Ceraman Perumal who became the founder of the of the new kingdom is described in Kolpathi as a contemporary of Vasubhatta, who is described elsewhere in the same work as the courtier of Kulasekhara and disciple of MahabharataBatta.The latter must have been the same as the famous Yamaka poet Vasubhatta, the author of Tripuradahana, Saurikatha, Yudhishtiravijaya, and disciple of Bharathaguru, who has been identified as the contemporary of Rama Kulasekhara and Sthanu Ravi Kulasekhara. On the basis of this Ceraman Perumal-Vasu Bhatta -Kulasekhara synchronism, Rama Rajasekhara the immediate predecessor of Sthanu Ravi Kulasekhara may be taken to be the first Ceraman Perumal who is described as the founder of the dynasty in the traditional chronicle.

List of Mahodayapuram Rulers:

1) Rama Rajasekhara (C. 800-844)
2) Sthanu Ravi Kulasekhara (C.844-883)
3) Kota Ravi Vijayaraga (C.883-913)
4) Kota Kota Kerala Kesri (C.913-943)
5) Indu Kota (C.943-962)
6) Bhaskara Ravi Manukuladitya (C.962-1021)
7) Ravi Kota Rajasimha (C.1021-1036)
8) Rajaraja, Ravi Rma Rajaditya, Adityan Kota Ranaditya (C.1036-1089) and
9) Rama Kulasekhara( 1089-1122).

The rulers of Mahodayapuram was generally known history as the Perumals of Kerala. The capital of the kingdom was Mahodayapuram or Muyirikkode which is identified as the present day Kodungallur. The kingdom is a combination of several natus or districts administered by ‘Utayavers’, or governors who appointed by the Perumals. The kingdom is divided into several nadus of which Nedumpuraiyur natu is an important one.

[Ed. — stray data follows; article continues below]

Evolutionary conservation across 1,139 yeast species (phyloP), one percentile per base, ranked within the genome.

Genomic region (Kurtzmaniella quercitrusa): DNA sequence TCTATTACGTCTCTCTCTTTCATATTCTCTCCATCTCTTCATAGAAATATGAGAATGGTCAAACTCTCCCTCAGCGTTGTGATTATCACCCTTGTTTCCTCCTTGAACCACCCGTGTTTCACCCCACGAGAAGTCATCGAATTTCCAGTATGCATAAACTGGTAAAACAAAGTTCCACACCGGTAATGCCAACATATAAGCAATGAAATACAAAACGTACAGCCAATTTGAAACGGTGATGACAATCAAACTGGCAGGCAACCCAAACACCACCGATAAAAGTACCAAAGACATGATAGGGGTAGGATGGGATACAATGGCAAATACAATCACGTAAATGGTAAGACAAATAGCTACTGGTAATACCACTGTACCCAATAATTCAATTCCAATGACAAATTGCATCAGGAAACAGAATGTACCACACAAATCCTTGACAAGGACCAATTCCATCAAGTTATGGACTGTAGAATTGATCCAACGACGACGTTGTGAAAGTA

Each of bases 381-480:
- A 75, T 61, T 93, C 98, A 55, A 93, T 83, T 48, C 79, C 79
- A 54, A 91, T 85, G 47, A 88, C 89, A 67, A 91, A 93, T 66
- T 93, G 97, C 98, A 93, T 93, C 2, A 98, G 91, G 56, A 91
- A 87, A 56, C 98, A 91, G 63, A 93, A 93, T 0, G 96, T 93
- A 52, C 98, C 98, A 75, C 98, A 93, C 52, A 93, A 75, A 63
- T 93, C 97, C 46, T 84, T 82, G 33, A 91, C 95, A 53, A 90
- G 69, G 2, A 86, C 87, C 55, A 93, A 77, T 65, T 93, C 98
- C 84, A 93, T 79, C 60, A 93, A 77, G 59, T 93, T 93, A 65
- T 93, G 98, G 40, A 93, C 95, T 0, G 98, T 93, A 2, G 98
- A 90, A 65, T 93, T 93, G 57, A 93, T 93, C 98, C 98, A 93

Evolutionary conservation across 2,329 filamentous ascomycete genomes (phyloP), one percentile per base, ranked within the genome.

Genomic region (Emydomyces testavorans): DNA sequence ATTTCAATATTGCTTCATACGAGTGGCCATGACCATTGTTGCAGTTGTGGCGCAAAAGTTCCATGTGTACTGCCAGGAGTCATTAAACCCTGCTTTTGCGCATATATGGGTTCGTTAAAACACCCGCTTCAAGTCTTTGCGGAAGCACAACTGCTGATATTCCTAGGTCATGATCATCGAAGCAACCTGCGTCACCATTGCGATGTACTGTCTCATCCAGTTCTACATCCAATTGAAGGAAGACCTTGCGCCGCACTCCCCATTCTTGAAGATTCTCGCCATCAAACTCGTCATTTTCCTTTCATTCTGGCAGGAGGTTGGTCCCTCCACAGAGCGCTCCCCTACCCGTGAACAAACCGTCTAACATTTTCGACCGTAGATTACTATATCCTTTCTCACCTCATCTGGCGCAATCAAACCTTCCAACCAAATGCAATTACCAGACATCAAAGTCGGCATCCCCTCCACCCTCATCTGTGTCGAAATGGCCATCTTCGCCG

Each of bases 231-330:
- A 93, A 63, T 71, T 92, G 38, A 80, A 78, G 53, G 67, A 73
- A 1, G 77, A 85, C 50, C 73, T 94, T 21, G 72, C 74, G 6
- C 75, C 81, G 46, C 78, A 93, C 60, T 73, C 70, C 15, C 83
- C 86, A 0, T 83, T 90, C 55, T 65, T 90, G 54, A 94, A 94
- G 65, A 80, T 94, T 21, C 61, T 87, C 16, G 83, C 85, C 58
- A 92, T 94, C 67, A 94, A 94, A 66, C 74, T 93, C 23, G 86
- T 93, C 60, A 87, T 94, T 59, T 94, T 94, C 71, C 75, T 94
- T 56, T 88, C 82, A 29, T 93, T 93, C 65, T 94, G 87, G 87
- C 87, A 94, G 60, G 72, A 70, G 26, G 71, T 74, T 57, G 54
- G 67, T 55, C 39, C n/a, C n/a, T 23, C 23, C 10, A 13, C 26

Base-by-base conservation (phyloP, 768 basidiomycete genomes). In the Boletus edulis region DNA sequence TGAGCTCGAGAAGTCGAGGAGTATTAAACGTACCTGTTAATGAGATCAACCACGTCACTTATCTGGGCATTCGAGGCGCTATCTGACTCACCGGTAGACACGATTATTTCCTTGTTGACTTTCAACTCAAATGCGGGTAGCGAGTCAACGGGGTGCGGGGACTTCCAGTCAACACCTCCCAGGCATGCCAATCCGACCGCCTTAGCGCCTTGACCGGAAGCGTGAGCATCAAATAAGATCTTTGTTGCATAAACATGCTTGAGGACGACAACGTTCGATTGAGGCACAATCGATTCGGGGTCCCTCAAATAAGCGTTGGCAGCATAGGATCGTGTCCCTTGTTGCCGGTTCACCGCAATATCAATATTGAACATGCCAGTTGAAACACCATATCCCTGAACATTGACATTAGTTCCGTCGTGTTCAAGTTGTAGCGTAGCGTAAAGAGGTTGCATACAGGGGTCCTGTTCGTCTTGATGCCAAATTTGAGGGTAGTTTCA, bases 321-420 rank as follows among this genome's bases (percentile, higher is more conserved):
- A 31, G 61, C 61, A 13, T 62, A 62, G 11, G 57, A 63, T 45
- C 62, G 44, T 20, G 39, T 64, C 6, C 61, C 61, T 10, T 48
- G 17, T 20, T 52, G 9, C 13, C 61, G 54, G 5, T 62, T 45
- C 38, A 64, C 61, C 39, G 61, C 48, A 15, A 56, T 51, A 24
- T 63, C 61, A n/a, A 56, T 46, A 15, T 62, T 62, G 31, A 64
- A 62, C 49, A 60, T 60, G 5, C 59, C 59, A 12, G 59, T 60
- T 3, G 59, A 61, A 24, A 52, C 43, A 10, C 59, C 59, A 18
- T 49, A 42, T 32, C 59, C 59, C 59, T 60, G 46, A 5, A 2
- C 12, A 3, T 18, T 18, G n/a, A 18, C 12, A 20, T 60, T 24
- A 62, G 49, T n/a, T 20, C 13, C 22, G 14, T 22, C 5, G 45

Nedumpuraiyur Natu:

The name itself implies that the district had its headquarters at Nedumpuraiyur natu where the temple of Nedumpuraiyur Thali yielded several Cera inscriptions. These inscriptions reveal the names of governors of the natu also. They were Manalmanrathu Yaakan Kota in the seventeenth year of the Perumal Indu Kota (C.943-62), Kota Ravi in there first year of Bhaskara Ravi (962-1021), Panritturuthi Pozhan Kumaran in the thirty-first year of Bhaskara Ravi and Mangattu Kumaran Ravi in the eleventh year of the same king. The difference in the family name oroves that governors were not hereditary bt nominated. Moreover, the practice of putting more than natu under the same governor is revealed by the fact that Panrithuruthi Pozhan Kumaran was simultaneously governor of Nedumpuraiyur natu and Kalkarainatu also.